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Single Address Space Websites

Single Address Space Operating Systems (SASOSs) are OSs in which all code and data exists within one, big, shared address space, often threaded. Using one address space facilitates and enhances sharing and cooperation, because it lets addresses have a unique (for all time) representation or interpretation. Thus, pointer-based data structures can be directly communicated and shared between programs at any time, and can be stored directly on secondary storage with no need to translate. Such structures are simplified by using larger address spaces. All earlier OSs were SASOSs, because computers only used single address spaces; that was all that existed, there was nothing else. Segmented/paged address spaces were a later development. Most present, common personal computers use the x86 architecture, which began as the segmented 8088/8086; though i386 and later IA32 processors have a single address space (flat) memory mode. Future, larger processors may return more to single address spaces a- Category ID : 60974
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Orthogonally persistent, capability-based secure SASOS using L4 2nd generation microkernel. Goals: Prove SASOSs can run on normal hardware, be as secure as normal OSs; can be as efficient as, and are faster than, normal OSs in some important uses; can be pure SASOSs with all data (even system data) in one address space and no other IPC mechanism is supported by OS. POSIX emulating. [Open Source, GPL]
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Exploring a new OS structure, tuned to the needs of complex applications (eg, CAD/CAM) where a number of cooperating programs manipulate a large shared persistent database of objects.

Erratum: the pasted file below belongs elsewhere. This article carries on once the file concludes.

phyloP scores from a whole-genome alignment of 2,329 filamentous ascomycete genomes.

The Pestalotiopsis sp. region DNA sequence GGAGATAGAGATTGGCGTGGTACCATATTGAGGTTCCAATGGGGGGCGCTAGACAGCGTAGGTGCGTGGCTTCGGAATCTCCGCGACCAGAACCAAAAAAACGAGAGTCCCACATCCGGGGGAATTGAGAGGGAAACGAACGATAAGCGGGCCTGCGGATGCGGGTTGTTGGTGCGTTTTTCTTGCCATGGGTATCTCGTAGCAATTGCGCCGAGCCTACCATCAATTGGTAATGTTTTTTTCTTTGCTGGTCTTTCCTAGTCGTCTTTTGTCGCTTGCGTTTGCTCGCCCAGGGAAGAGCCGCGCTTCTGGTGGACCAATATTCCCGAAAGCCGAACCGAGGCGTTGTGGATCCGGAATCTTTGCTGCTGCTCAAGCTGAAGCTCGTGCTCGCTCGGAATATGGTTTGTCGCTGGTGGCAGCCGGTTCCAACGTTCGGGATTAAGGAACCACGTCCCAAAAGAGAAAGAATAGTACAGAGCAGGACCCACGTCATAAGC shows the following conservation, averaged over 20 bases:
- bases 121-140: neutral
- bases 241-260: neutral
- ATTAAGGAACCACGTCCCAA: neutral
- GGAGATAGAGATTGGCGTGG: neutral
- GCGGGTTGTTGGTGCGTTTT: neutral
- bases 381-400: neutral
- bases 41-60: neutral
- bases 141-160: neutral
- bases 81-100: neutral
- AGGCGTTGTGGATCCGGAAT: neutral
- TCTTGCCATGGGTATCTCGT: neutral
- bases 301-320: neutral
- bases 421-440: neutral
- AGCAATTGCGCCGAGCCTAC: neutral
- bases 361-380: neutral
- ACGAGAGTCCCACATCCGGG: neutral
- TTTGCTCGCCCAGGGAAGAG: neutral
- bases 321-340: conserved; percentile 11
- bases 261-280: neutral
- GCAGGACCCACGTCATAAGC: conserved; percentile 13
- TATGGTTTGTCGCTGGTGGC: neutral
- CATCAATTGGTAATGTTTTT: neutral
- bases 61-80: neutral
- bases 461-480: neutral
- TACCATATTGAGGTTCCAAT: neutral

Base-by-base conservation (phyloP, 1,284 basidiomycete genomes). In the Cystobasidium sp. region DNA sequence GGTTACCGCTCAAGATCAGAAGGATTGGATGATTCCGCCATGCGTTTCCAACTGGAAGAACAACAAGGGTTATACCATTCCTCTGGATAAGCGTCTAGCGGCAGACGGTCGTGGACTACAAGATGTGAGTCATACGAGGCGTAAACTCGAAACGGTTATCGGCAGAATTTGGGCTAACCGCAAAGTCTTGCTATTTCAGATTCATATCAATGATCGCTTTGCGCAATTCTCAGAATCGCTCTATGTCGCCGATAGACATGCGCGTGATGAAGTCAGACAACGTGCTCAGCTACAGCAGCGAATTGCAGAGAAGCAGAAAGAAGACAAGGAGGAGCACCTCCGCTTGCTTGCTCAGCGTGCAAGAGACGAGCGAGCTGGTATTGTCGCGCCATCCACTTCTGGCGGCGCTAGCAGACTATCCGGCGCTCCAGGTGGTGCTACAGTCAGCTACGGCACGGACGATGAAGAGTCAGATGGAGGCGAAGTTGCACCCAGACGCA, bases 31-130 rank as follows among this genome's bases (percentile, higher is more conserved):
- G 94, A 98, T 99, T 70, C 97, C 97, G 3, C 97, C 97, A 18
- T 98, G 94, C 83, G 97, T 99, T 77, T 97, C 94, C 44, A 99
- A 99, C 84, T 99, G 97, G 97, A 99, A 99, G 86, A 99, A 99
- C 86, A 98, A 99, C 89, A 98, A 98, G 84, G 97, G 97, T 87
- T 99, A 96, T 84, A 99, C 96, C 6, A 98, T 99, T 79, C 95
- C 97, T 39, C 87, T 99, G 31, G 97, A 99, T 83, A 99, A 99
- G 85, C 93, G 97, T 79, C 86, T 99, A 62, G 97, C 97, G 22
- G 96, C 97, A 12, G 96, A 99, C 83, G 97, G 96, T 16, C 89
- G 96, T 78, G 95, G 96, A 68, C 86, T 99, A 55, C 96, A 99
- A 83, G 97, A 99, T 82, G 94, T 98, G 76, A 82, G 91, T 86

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Bibliography of Single Address Space OSs and Related Articles

Part of Computer Science Bibliography Collection of Alf-Christian Achilles.
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Single Address Space Operating Systems Archive, Dartmouth

Mail lists, projects, biographies (BibTeX, HTML long, HTML sans abstracts), a few links to other SASOS sites.
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The Expected Lifetime of Single Address Space Operating Systems

Where stale pointers make it hard to re-use addresses, some have claimed that a 64-bit address space is so big that there is no need to ever re-use addresses. Results of kernel-level tracing of department workstations.
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Multitasking SASOS with transparent data persistence: users and application programmers need not know or care that system memory is transient and must be written to disk to persist across reboots, all details done by OS, so once data is made, it exists until explicitly destroyed, like physical objects. [Open Source, GPL]
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ResearchIndex: Architectural Support for Single Address Space Operating Systems

From Proceedings of the International Conference on Architectural Support for Programming Languages and Operating Systems, Boston, USA, October 1992.
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